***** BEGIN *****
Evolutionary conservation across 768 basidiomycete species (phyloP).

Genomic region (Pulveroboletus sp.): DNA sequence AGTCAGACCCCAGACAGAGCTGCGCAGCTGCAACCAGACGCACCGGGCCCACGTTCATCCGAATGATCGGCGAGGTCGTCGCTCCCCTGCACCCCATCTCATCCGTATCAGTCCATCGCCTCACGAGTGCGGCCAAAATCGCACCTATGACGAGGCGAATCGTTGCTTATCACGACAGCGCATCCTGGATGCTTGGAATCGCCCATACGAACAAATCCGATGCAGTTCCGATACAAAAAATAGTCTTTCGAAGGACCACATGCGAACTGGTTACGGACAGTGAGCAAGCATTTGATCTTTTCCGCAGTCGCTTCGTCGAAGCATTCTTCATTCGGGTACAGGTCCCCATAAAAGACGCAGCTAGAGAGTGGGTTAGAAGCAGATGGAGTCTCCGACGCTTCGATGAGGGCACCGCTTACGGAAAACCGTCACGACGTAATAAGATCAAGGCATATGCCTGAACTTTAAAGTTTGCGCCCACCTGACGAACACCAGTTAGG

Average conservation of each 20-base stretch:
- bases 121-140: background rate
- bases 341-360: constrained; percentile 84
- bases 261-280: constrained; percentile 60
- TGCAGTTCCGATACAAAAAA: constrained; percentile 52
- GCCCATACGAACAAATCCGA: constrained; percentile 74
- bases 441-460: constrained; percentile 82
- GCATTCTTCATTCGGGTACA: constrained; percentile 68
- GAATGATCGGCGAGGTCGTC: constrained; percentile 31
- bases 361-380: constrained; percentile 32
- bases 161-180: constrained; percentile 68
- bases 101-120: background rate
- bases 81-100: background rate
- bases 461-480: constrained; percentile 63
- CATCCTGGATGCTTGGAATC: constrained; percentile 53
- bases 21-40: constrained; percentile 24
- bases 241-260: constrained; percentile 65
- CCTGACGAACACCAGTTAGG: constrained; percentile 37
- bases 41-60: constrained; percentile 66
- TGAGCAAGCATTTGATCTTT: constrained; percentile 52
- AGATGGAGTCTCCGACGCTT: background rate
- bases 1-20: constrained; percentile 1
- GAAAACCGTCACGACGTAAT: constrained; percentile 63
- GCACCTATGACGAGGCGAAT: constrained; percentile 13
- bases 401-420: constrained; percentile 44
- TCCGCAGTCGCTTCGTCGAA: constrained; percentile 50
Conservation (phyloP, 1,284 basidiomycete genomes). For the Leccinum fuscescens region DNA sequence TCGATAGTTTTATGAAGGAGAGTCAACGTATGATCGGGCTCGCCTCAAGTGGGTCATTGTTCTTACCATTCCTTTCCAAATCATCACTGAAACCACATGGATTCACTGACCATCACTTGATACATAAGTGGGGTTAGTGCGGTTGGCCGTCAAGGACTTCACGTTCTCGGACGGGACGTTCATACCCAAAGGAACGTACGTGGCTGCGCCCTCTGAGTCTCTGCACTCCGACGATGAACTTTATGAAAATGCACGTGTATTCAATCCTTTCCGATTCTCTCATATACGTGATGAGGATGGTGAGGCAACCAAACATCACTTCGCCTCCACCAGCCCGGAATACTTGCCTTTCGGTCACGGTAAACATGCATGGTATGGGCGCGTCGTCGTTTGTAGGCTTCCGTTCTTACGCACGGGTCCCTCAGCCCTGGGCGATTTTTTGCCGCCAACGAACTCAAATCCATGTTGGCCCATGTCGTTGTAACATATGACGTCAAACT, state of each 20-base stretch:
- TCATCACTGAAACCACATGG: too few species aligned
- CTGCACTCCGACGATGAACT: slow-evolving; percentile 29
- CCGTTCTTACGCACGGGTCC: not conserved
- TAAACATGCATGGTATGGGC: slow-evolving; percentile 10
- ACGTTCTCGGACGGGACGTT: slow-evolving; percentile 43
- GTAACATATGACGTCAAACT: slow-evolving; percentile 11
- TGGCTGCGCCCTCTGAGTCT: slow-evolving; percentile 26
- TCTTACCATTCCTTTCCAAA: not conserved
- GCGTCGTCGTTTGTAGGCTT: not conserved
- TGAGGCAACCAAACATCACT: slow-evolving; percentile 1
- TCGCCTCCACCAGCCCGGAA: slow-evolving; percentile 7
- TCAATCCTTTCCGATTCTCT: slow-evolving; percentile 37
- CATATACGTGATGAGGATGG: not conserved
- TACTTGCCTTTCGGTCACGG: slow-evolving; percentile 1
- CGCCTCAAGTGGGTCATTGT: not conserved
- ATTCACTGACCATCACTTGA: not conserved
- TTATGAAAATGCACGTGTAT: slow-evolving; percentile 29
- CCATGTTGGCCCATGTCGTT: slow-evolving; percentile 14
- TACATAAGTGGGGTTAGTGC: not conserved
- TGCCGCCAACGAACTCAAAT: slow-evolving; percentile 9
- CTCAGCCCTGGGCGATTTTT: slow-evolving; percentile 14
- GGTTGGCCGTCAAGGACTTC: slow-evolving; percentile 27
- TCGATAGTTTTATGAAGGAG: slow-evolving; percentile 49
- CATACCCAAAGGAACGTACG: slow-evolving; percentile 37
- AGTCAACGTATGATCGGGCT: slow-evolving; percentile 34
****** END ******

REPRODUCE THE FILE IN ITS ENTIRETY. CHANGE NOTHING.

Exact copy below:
Evolutionary conservation across 768 basidiomycete species (phyloP).

Genomic region (Pulveroboletus sp.): DNA sequence AGTCAGACCCCAGACAGAGCTGCGCAGCTGCAACCAGACGCACCGGGCCCACGTTCATCCGAATGATCGGCGAGGTCGTCGCTCCCCTGCACCCCATCTCATCCGTATCAGTCCATCGCCTCACGAGTGCGGCCAAAATCGCACCTATGACGAGGCGAATCGTTGCTTATCACGACAGCGCATCCTGGATGCTTGGAATCGCCCATACGAACAAATCCGATGCAGTTCCGATACAAAAAATAGTCTTTCGAAGGACCACATGCGAACTGGTTACGGACAGTGAGCAAGCATTTGATCTTTTCCGCAGTCGCTTCGTCGAAGCATTCTTCATTCGGGTACAGGTCCCCATAAAAGACGCAGCTAGAGAGTGGGTTAGAAGCAGATGGAGTCTCCGACGCTTCGATGAGGGCACCGCTTACGGAAAACCGTCACGACGTAATAAGATCAAGGCATATGCCTGAACTTTAAAGTTTGCGCCCACCTGACGAACACCAGTTAGG

Average conservation of each 20-base stretch:
- bases 121-140: background rate
- bases 341-360: constrained; percentile 84
- bases 261-280: constrained; percentile 60
- TGCAGTTCCGATACAAAAAA: constrained; percentile 52
- GCCCATACGAACAAATCCGA: constrained; percentile 74
- bases 441-460: constrained; percentile 82
- GCATTCTTCATTCGGGTACA: constrained; percentile 68
- GAATGATCGGCGAGGTCGTC: constrained; percentile 31
- bases 361-380: constrained; percentile 32
- bases 161-180: constrained; percentile 68
- bases 101-120: background rate
- bases 81-100: background rate
- bases 461-480: constrained; percentile 63
- CATCCTGGATGCTTGGAATC: constrained; percentile 53
- bases 21-40: constrained; percentile 24
- bases 241-260: constrained; percentile 65
- CCTGACGAACACCAGTTAGG: constrained; percentile 37
- bases 41-60: constrained; percentile 66
- TGAGCAAGCATTTGATCTTT: constrained; percentile 52
- AGATGGAGTCTCCGACGCTT: background rate
- bases 1-20: constrained; percentile 1
- GAAAACCGTCACGACGTAAT: constrained; percentile 63
- GCACCTATGACGAGGCGAAT: constrained; percentile 13
- bases 401-420: constrained; percentile 44
- TCCGCAGTCGCTTCGTCGAA: constrained; percentile 50
Conservation (phyloP, 1,284 basidiomycete genomes). For the Leccinum fuscescens region DNA sequence TCGATAGTTTTATGAAGGAGAGTCAACGTATGATCGGGCTCGCCTCAAGTGGGTCATTGTTCTTACCATTCCTTTCCAAATCATCACTGAAACCACATGGATTCACTGACCATCACTTGATACATAAGTGGGGTTAGTGCGGTTGGCCGTCAAGGACTTCACGTTCTCGGACGGGACGTTCATACCCAAAGGAACGTACGTGGCTGCGCCCTCTGAGTCTCTGCACTCCGACGATGAACTTTATGAAAATGCACGTGTATTCAATCCTTTCCGATTCTCTCATATACGTGATGAGGATGGTGAGGCAACCAAACATCACTTCGCCTCCACCAGCCCGGAATACTTGCCTTTCGGTCACGGTAAACATGCATGGTATGGGCGCGTCGTCGTTTGTAGGCTTCCGTTCTTACGCACGGGTCCCTCAGCCCTGGGCGATTTTTTGCCGCCAACGAACTCAAATCCATGTTGGCCCATGTCGTTGTAACATATGACGTCAAACT, state of each 20-base stretch:
- TCATCACTGAAACCACATGG: too few species aligned
- CTGCACTCCGACGATGAACT: slow-evolving; percentile 29
- CCGTTCTTACGCACGGGTCC: not conserved
- TAAACATGCATGGTATGGGC: slow-evolving; percentile 10
- ACGTTCTCGGACGGGACGTT: slow-evolving; percentile 43
- GTAACATATGACGTCAAACT: slow-evolving; percentile 11
- TGGCTGCGCCCTCTGAGTCT: slow-evolving; percentile 26
- TCTTACCATTCCTTTCCAAA: not conserved
- GCGTCGTCGTTTGTAGGCTT: not conserved
- TGAGGCAACCAAACATCACT: slow-evolving; percentile 1
- TCGCCTCCACCAGCCCGGAA: slow-evolving; percentile 7
- TCAATCCTTTCCGATTCTCT: slow-evolving; percentile 37
- CATATACGTGATGAGGATGG: not conserved
- TACTTGCCTTTCGGTCACGG: slow-evolving; percentile 1
- CGCCTCAAGTGGGTCATTGT: not conserved
- ATTCACTGACCATCACTTGA: not conserved
- TTATGAAAATGCACGTGTAT: slow-evolving; percentile 29
- CCATGTTGGCCCATGTCGTT: slow-evolving; percentile 14
- TACATAAGTGGGGTTAGTGC: not conserved
- TGCCGCCAACGAACTCAAAT: slow-evolving; percentile 9
- CTCAGCCCTGGGCGATTTTT: slow-evolving; percentile 14
- GGTTGGCCGTCAAGGACTTC: slow-evolving; percentile 27
- TCGATAGTTTTATGAAGGAG: slow-evolving; percentile 49
- CATACCCAAAGGAACGTACG: slow-evolving; percentile 37
- AGTCAACGTATGATCGGGCT: slow-evolving; percentile 34